Cohen’s prose is lean, glistening, and sleek like a wetsuit. Wit and irony are refreshingly controlled substances used precisely to elicit cutting self-exposure. In “Gemstones,” a writer spends most of their days on the couch justifying their vocation to their partner: “I’m a poet,’ said Ry, clicking a pleather baseball cap into their online shopping cart.” Cohen’s talent livens moments of exposition to feel as pointed and original as rapid quips. After living abroad, a college dropout Sarah is disenchanted, for “she had seen that life could be an endless parade of tiny coffees and cigarettes.”
Cohen plays to her strengths best when she enters the minds of her Sarahs. They work things out in real-time, leaving behind one-liners in favor of more thorough trains of thought. At the beginning of the collection, Dr. Sarah considers the bizarre predestination of her life, charting the impression carefully:
I never understood how these things happened. Nowhere on any of the dorm’s advertising materials, which had succeeded in making me so excited to live with no parents in a building of studious eighteen-year-olds with a frozen yogurt machine, did it say the word Jewish, but it seemed wherever I went in my life, everyone was Jews. While I might think I was making independent choices and moving around freely in the world, it was as though a secret groove had been carved, and some invisible bumpers were going to push me gently back into that groove, the Jew groove, Sarahland, and Sarahland would trick me and trick me into thinking it was the entire world. It was confounding when I learned Jews were only 3 percent of the country, because, where was everybody else?
And when Sarah B. tells Dr. Sarah that she is going to be prelaw up until she’s able to get engaged, the strategy being she will never have to actually practice law, Dr. Sarah thinks: “It was a weird plan, so weird I wondered if Sarah B. was lying, like, was she stating her deepest fear as her goal so it would feel like success when it came true?” In the following story, a different Sarah is lifted out of her depression. She finally showers and dresses up but feels out of place in her messy car:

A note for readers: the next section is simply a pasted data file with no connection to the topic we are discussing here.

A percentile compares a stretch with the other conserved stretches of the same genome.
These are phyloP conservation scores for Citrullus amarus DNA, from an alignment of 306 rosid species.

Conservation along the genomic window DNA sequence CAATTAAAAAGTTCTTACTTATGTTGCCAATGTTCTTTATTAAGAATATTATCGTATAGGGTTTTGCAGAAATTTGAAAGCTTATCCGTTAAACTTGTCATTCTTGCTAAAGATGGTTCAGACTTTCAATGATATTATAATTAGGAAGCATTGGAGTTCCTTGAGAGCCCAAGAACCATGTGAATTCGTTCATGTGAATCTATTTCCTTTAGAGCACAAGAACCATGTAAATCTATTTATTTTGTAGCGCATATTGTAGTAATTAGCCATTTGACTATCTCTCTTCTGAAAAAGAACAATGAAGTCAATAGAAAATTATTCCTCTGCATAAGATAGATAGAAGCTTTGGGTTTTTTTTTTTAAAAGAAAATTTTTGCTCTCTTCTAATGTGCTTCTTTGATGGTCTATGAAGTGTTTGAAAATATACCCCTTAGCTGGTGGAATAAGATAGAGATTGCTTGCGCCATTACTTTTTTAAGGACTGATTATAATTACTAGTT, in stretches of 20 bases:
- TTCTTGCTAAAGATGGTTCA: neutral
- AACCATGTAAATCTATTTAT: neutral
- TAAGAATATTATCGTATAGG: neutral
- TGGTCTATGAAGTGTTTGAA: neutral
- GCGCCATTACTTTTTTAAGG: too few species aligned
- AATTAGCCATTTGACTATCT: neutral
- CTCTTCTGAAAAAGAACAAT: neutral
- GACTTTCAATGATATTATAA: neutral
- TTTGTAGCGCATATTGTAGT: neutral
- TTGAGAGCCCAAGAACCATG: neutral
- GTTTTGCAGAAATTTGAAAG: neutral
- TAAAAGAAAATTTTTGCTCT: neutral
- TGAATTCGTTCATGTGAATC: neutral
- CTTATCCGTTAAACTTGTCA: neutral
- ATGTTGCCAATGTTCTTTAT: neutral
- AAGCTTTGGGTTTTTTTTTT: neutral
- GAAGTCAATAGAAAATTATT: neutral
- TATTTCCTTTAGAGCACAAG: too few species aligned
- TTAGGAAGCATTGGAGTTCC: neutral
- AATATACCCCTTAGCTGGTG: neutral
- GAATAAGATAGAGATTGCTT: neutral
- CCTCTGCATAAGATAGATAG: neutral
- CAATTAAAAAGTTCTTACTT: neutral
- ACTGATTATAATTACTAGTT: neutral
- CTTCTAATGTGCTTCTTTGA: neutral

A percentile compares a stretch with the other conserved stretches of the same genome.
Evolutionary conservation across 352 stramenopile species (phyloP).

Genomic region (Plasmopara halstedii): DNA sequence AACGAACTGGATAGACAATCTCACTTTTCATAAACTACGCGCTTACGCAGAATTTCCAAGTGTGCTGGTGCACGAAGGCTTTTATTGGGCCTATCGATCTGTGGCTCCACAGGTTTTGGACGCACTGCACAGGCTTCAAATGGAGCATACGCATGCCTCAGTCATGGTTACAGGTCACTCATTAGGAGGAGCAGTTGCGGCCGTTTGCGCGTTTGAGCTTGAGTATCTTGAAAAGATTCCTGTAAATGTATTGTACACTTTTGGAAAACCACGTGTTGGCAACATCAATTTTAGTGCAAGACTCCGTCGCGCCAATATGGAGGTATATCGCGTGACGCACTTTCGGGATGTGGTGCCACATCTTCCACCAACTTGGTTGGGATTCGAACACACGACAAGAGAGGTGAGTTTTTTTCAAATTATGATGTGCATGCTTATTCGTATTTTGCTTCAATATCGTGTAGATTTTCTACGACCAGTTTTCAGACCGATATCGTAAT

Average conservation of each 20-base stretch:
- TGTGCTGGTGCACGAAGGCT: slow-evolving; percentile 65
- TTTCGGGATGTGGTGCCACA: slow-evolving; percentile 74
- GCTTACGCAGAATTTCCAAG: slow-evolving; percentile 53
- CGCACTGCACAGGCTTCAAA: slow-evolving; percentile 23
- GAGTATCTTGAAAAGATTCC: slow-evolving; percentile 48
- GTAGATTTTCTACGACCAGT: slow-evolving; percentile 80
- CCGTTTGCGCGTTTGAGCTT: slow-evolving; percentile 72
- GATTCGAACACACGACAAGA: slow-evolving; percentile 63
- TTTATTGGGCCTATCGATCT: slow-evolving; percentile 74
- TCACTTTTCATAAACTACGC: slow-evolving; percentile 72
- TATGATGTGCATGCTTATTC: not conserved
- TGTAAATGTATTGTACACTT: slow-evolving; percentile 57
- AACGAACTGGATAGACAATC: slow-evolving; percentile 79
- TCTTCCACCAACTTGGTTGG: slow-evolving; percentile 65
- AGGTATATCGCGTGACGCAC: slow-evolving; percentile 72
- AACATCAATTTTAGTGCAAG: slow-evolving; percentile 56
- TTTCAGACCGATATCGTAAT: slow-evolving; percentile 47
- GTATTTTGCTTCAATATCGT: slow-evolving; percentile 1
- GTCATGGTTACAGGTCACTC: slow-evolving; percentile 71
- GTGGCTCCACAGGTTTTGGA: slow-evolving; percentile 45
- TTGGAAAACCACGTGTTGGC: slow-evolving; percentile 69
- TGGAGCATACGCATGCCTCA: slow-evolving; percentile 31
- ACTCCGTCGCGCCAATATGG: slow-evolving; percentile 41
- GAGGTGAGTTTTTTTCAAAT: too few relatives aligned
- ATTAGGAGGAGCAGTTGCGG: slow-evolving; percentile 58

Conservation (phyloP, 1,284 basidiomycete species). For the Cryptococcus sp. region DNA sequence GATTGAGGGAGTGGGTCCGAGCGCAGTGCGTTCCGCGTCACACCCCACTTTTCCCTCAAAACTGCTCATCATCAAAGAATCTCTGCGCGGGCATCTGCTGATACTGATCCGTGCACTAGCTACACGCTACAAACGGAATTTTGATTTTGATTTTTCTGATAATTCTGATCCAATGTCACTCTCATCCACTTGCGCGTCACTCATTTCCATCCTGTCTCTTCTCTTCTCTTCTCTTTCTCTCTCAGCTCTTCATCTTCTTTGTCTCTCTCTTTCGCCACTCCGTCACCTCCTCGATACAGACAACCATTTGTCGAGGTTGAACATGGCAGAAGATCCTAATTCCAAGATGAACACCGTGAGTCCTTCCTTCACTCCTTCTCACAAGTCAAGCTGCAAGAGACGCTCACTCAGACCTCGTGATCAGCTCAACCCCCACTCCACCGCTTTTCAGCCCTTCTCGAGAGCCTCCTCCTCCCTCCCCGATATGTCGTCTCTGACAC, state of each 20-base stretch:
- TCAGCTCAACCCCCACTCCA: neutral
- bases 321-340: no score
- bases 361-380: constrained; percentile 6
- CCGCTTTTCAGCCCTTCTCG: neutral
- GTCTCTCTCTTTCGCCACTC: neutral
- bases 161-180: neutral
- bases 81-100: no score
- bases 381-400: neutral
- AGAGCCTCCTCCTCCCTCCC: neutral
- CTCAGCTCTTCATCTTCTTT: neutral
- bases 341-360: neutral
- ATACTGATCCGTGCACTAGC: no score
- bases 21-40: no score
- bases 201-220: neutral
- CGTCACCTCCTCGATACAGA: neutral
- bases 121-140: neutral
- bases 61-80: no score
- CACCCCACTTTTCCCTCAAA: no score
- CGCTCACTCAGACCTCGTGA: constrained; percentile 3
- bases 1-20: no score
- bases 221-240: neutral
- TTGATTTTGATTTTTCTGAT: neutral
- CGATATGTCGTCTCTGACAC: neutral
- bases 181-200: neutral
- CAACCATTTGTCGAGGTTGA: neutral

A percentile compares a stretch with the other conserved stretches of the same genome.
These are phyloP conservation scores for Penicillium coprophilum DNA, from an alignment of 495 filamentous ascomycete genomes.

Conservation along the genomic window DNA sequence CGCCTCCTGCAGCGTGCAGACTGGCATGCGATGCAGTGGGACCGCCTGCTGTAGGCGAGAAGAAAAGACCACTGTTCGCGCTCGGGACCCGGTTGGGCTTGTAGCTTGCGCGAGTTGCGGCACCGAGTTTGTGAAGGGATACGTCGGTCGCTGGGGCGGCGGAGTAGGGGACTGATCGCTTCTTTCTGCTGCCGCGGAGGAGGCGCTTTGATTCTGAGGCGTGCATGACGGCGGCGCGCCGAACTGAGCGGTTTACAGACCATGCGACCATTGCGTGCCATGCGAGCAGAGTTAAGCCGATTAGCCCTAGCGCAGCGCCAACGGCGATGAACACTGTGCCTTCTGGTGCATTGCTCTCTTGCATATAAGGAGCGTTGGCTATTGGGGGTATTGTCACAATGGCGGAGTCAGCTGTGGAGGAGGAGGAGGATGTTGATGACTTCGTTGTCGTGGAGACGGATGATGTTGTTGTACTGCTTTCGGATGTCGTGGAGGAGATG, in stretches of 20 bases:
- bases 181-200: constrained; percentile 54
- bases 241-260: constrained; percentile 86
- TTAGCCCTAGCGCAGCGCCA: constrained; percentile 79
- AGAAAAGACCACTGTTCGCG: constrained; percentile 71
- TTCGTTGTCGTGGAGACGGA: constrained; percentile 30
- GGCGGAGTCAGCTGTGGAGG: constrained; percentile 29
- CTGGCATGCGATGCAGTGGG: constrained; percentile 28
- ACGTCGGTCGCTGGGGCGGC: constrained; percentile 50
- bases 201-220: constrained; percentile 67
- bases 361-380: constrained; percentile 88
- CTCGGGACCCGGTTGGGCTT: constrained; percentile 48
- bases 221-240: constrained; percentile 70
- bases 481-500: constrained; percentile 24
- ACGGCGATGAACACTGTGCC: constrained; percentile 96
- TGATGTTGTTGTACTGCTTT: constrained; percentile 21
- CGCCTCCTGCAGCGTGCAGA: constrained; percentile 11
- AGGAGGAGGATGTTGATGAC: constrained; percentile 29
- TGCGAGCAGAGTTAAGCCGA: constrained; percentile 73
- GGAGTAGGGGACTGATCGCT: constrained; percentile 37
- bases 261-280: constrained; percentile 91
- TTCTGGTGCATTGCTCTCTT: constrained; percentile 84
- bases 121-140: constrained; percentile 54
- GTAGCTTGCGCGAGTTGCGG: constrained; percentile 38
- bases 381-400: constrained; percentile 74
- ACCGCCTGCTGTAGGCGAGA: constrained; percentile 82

This was not who she was ew. She was a clean girl. The clean girl popped in a CocoRosie CD and watched her red lips in the rearview, singing about werewolves. She gazed out the window and watched the black outlines of palm trees and glowing letters of fast food shops and furniture stores as they whisked by in the thick dusk. The city finally felt like it existed for her.
Sarahs think and speak directly, colloquially; their varying circumstances or verbal tics are variations on a set of themes. Regardless of the narrative point of view, the consistent intimacy of their thoughts builds the admirable feeling that these stories are in service of their characters, rather than the other way around.
Sarahs are figuring out what they want and looking for a world that allows it. The fulfillment of their desires comes with epiphanies and possibilities; Sarahs breathe new life after having sex. In “Exorcism, or Eating my Twin,” Sarah attaches herself to a partner she obsessively believes is her twin, nicknaming her Tegan after the identical twin lesbian pop duo (“I am going to rename my twin, so I can stop saying “my twin.” I will call her Tegan. Because my name, already, is Sarah”). When they have sex, it’s practically revolutionary. Kissing feels,
like maybe not kissing at all but like something else, like maybe eating. Tegan’s breathing sounded heavy in a way that reminded me of whales and soon everything transformed into something so slick and open that I couldn’t help but feel like we’d been returned to sea. We stayed there for hours, in the promise of becoming primordial or futuristic.
Laying on top of Tegan, Sarah takes on an amorphous shape, fluid potential unspooling underneath them and anachronistically reminiscent of the stories to come. More literally, in “Dream Palace,” the rebirth we go through as a Sarah (“Now you are Sarah”) has an incoherent sexual dimension. We enter a bizarre structure in the middle of the desert, a gelatinous “womb” analog, and women with cat heads lick her/our entire body. In another of the building’s chambers, her elementary school bully fucks her. The Sarah of “All the Teenaged Sarahs,” feels “destroyed and remade” from her first lesbian experience: “Sarah sees that what she has is not a slice at all but a kind of meaty machine that can eat and expel and transfigure.” That consummated desire can re-animate these characters makes sense; these are queer coming-of-age stories where embracing sexual orientation involves its total exploration.